Census estimate shows city growth, but lag in people returning forms

Jeremy M. Lazarus | 7/23/2020, 6 p.m.
The U.S. Census Bureau estimates Rich- mond’s population surged past 230,000 on July 1, 2019, for the first time in ...
Sonya Beaver, 50, left, waves with her mother, Helen Beaver, 78, as a U.S. Census parade passes by on Clarkson Road in South Side on Saturday. The parade, featuring cars and motorcycles from the Victory 7 Mustang Club and the Buffalo Soldiers Motorcycle Club, was to encourage city residents to complete and return their census forms. Photo by Regina H. Boone

The U.S. Census Bureau estimates Richmond’s population surged past 230,000 on July 1, 2019, for the first time in at least 45 years.

But confirmation of the population growth is proving difficult as too many Richmond residents are failing to participate in the 10-year national population count that will actually determine the number of people living in Richmond and localities across the country.

As of July 16, the Census Bureau reported that only 57.2 percent of the estimated 90,000 households in Richmond had taken part in the count. That’s nine percentage points below the 66 percent participation rate for households statewide.

At the time, Richmond ranked 92nd for census participation among Virginia’s cities, counties and towns. That ranking was the third lowest among the 14 localities in the Richmond-Petersburg metro area, with only Hopewell and Petersburg doing worse.

The state capital’s low level of participation reflects the struggle the census is facing to get the count completed by the end of the year. Already, there is concern that the Census Bureau will use inaccurate estimates to try to finish on time – virtually ensuring an undercount, according to experts in the field.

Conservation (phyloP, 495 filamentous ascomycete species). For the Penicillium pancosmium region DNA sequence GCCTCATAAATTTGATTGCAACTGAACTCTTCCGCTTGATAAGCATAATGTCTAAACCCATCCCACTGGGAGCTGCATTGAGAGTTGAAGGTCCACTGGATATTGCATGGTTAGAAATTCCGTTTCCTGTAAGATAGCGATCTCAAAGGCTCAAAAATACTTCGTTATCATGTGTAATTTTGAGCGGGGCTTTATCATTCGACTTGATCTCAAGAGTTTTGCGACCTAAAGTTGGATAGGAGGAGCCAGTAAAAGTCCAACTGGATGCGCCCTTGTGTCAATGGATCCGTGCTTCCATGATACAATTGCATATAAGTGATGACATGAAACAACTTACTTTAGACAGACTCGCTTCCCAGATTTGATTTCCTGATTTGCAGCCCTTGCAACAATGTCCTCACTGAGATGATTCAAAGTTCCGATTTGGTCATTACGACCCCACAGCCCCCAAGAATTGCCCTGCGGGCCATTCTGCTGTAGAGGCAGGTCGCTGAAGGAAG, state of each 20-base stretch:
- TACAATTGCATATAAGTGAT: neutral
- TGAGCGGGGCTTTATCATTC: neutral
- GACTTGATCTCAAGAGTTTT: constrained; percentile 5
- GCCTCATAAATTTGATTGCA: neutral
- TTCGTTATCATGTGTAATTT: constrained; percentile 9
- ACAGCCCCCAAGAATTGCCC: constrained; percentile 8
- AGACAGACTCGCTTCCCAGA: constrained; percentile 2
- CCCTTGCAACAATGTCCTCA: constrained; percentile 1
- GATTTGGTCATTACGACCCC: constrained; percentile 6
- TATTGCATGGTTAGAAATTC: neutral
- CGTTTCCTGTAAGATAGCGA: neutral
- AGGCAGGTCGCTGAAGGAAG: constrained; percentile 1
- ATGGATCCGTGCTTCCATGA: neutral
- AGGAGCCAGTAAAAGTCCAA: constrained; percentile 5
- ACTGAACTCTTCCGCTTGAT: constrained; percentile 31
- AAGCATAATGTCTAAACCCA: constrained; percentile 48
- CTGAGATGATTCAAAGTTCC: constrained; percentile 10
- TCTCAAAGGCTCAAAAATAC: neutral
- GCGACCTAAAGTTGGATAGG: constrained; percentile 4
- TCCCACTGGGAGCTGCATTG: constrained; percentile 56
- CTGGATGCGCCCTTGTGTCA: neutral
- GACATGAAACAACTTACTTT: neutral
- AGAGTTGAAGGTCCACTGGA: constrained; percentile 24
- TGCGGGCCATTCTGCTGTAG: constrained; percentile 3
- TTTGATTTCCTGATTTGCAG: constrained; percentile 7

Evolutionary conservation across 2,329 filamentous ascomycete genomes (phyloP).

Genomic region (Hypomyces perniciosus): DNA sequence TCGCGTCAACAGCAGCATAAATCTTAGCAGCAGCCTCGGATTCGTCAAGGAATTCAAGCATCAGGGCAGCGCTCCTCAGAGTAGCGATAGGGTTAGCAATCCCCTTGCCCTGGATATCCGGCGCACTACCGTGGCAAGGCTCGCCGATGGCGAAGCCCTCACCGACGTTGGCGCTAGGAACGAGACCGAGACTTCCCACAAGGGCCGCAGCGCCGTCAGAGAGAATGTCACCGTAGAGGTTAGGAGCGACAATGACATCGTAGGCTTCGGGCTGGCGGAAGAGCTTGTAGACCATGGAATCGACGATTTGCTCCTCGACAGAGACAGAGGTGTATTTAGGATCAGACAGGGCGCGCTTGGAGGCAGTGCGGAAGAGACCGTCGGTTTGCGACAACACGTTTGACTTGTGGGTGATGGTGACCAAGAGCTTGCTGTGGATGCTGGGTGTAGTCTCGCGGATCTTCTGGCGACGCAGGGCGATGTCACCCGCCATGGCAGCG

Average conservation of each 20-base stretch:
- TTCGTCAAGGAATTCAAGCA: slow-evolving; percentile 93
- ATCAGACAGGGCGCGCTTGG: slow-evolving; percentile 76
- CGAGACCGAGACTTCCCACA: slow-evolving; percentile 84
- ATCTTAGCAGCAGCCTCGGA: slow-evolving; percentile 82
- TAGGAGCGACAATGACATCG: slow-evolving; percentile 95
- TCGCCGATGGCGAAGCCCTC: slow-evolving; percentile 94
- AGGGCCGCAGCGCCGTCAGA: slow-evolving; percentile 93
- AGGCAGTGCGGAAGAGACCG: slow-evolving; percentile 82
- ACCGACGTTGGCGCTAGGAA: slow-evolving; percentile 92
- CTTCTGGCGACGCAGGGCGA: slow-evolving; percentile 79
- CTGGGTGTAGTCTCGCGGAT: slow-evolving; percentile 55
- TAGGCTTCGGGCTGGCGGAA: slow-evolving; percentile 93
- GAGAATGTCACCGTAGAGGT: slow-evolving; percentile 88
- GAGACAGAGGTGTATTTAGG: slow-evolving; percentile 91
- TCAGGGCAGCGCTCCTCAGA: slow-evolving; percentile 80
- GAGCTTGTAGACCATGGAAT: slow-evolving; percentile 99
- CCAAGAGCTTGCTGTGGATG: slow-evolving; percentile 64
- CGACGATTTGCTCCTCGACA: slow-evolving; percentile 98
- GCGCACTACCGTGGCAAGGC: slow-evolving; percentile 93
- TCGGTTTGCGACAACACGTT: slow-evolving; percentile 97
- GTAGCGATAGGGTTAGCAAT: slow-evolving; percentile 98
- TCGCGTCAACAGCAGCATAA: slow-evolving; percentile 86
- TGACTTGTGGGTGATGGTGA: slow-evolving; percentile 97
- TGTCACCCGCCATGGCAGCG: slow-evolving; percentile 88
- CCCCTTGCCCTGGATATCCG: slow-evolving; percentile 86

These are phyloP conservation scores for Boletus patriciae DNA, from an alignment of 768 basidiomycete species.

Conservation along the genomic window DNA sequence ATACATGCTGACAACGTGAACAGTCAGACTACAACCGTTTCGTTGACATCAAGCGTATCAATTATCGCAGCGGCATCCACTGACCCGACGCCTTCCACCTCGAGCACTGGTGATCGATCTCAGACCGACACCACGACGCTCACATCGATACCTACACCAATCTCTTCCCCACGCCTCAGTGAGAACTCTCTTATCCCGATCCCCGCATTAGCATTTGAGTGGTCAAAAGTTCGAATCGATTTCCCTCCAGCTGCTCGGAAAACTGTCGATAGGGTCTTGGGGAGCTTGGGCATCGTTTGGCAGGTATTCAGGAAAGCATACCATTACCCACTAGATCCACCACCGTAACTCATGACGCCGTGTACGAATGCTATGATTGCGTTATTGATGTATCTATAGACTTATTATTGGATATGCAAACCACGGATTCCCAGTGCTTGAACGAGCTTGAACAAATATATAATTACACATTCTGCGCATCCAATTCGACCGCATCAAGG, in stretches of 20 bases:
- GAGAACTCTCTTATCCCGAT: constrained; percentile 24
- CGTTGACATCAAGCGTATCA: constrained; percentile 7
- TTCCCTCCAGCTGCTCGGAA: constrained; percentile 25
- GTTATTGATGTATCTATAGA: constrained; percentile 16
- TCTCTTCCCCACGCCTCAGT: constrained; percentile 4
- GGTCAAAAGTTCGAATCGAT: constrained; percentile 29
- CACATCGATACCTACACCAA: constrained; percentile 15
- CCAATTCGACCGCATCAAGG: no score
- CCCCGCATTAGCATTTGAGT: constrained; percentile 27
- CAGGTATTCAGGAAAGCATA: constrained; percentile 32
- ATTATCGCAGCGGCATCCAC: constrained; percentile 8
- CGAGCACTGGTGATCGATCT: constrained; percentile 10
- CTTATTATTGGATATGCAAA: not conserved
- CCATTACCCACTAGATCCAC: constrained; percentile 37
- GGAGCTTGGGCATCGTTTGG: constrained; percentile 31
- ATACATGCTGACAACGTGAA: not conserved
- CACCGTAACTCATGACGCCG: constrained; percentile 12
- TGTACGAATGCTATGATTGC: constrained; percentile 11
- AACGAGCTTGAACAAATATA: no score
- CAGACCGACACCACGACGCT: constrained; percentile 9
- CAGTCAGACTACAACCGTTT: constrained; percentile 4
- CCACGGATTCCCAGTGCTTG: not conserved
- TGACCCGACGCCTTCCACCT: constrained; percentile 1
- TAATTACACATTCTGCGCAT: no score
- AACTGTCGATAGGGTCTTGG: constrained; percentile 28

Seeking to pump up interest in the count, census officials ignored the brutal heat and led a vehicle parade Saturday through African-American and Latino neighborhoods in South Side, North Side and the East End.

The purpose: To encourage people to complete their census form and ensure the city gets its full share of state and federal funding that is based on the census count.

Radio One personality Clovia “Miss Community” Lawrence, the Victory 7 Mustang Club and the Buffalo Soldiers Motorcycle Club took part along with members of the Richmond Alumnae Chapter of Delta Sigma Theta Sorority, census spokeswoman Latasha R. Chambers stated.

The federal government relies on the 10-year count to distribute funding for everything from public schools and public transit to social services and is the primary information used to draw new election districts for City Council and the School Board as well as for General Assembly and congressional offices.

According to the newly released census estimate, Richmond had 230,436 people living within its 60 or so square miles in 2019, the most since around 1975.

The last census showing more than 230,000 people was taken in 1970 when nearly 250,000 people were counted after a controversial annexation of a portion of Chesterfield County — a number that quickly began falling.

The latest estimate represents a 1 percent increase from July 2018 when the city’s population was estimated at just more than 228,000 people. Richmond’s population bottomed at around 197,000 people in the 1990s and has been growing ever since. Since 2010, when the Census counted 204,375 residents, the Census Bureau estimates the city has added 26,000 residents, an increase of 12.8 percent.

However, the growth in population has reduced the percentage of African-Americans living in Richmond. African-Americans now represent 47.8 percent of the city’s population, the Census Bureau estimates, a decline of nearly 10 percentage points from 2010.